...what's happened to S. Mary's, Somers Town on Eversholt street, near Euston station? I sometimes drop in there if I ever have to walk to Camden from my work near St Pancras, and on doing so today, I noticed a few changes since my last visit.
The overall impression is much more like a church than I last remembered it! The pews have been re-orientated from the circle they were in before and now all face towards the High Altar. The nave Altar has been put back into the sanctuary and is now much closer to the lovely High Altar and Reredos which is the main ornament in this sparse church. This re-positioning of the altar seems to have necessitated another welcome change - no more celebrant's chair facing away from the Altar of Reservation! This is an abuse all too commonly seen these days in churches that follow a more informal style of liturgy, but in fact it is not to be tolerated. Our churches were built with one focus: Christ, and to place a chair for the celebrant with his back to Our Lord in the Blessed Sacrament is a grave offence. For a priest to sit in a position that is literally centre-stage during the liturgy is also inappropriate. When not performing some liturgical action at the altar, surely the priest should sit in some place aside from the altar, not obscuring it or pulling focus from it, especially if our Lord be there upon it.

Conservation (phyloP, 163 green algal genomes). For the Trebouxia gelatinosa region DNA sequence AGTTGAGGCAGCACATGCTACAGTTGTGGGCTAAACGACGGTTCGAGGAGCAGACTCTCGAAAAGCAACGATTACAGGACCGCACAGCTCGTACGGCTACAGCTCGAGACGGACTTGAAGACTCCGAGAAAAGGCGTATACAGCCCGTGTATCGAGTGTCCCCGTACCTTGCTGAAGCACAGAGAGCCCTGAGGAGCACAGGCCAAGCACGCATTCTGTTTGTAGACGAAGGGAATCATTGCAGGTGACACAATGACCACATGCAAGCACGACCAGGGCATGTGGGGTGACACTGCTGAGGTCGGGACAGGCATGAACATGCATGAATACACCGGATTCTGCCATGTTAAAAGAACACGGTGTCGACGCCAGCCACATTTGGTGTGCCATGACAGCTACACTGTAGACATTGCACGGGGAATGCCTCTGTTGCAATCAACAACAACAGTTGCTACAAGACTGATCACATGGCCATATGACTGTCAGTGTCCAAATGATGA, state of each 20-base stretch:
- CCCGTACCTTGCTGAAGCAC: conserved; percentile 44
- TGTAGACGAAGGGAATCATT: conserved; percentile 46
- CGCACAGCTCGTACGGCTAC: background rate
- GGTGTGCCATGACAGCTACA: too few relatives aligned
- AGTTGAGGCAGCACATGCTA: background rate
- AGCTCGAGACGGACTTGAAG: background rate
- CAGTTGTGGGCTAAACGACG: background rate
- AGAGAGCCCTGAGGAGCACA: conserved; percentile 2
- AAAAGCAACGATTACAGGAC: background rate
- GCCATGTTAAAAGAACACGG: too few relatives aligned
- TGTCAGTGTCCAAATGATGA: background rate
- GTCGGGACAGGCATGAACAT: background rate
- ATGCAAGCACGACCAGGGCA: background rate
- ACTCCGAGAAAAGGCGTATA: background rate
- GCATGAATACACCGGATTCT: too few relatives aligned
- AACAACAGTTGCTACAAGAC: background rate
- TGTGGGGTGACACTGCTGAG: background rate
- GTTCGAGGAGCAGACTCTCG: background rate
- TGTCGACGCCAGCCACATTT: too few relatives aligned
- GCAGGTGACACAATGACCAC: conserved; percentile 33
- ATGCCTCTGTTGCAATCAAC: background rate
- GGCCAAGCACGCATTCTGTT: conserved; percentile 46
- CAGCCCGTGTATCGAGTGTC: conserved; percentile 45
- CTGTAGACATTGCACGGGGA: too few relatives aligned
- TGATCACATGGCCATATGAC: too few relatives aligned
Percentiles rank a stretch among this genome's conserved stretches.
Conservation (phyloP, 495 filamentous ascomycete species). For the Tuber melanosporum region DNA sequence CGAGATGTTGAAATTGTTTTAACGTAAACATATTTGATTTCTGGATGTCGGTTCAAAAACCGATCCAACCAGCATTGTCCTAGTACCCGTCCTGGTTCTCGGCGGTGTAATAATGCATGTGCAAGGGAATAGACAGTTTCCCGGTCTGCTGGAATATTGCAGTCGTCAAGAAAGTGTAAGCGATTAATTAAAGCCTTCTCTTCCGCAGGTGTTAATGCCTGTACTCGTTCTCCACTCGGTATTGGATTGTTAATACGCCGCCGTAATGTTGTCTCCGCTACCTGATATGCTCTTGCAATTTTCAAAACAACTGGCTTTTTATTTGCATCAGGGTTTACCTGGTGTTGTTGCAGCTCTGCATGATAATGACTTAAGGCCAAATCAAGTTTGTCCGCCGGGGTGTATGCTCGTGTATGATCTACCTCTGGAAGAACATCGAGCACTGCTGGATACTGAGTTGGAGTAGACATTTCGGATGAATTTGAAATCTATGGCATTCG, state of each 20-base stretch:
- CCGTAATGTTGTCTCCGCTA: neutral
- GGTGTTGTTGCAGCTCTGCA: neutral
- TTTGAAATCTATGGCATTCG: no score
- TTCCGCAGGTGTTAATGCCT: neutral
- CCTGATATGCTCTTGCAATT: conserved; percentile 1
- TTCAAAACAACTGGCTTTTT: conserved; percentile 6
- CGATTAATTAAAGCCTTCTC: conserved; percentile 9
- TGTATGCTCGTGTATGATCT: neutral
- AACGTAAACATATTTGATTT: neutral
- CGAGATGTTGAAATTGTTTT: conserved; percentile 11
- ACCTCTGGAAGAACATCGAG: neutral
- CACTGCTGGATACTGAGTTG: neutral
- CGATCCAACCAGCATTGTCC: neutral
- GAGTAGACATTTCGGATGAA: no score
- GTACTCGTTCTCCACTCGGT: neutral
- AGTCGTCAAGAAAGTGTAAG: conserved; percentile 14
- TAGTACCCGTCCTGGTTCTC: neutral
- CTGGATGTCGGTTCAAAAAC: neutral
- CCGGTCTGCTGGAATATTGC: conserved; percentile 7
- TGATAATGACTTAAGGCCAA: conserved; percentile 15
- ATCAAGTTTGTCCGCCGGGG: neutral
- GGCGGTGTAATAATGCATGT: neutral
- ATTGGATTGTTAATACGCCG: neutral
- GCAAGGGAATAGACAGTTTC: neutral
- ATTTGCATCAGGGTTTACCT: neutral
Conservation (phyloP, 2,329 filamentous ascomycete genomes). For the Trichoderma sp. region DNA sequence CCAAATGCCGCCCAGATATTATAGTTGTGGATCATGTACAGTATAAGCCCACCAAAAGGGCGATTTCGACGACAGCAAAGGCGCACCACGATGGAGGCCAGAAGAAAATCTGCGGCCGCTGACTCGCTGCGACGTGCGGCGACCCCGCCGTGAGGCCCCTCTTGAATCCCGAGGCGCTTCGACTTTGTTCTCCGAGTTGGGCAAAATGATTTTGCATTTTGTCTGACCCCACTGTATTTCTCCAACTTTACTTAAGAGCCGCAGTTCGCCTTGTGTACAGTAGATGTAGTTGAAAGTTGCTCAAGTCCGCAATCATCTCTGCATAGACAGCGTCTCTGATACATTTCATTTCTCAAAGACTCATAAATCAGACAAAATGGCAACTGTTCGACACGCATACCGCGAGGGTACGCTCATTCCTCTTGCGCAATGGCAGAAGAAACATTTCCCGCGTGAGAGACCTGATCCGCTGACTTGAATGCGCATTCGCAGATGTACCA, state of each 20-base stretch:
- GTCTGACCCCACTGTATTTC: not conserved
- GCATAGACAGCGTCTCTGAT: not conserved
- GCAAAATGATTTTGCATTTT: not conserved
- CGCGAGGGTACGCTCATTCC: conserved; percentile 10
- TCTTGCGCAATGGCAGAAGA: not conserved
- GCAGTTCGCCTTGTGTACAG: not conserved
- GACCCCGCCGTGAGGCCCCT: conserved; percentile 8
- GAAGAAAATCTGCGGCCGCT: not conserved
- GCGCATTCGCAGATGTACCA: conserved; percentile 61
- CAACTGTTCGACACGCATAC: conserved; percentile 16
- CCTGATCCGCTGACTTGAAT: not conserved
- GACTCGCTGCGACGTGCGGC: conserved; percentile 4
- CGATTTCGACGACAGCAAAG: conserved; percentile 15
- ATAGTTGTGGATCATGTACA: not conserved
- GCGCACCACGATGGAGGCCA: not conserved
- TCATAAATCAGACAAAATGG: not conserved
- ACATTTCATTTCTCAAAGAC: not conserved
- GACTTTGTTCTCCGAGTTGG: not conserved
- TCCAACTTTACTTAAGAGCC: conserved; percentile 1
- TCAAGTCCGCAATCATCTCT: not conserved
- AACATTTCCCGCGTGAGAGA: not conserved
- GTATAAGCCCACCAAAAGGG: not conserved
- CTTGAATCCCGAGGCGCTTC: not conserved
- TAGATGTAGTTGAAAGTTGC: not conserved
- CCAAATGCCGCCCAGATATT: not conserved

Another change I noticed was a slimming down of shrines. There is now one Shrine of Lady in the nave, and another in the South side of the Church. There is also now a distinct Side Chapel, where I didn't notice one before. Such considerations are pastorally important, as a side chapel allows Masses to be said during the day when people might wish to come and pray before the Tabernacle in the main body of the Church.
It seems S. Mary's has been scrubbed up and turned around for the better, and I'd love to know who is responsible for the changes. I love having that church so close to my work, and I've often dropped in on lunchbreaks and spent some time with Jesus, especially during Lent, taking my place along with the homeless and the travellers who tend to hang around near the station. Long may the ministry of S. Mary's continue in this part of London. I only pray that whoever rearranged the furniture has the opportunity to see to that nasty colour on the walls!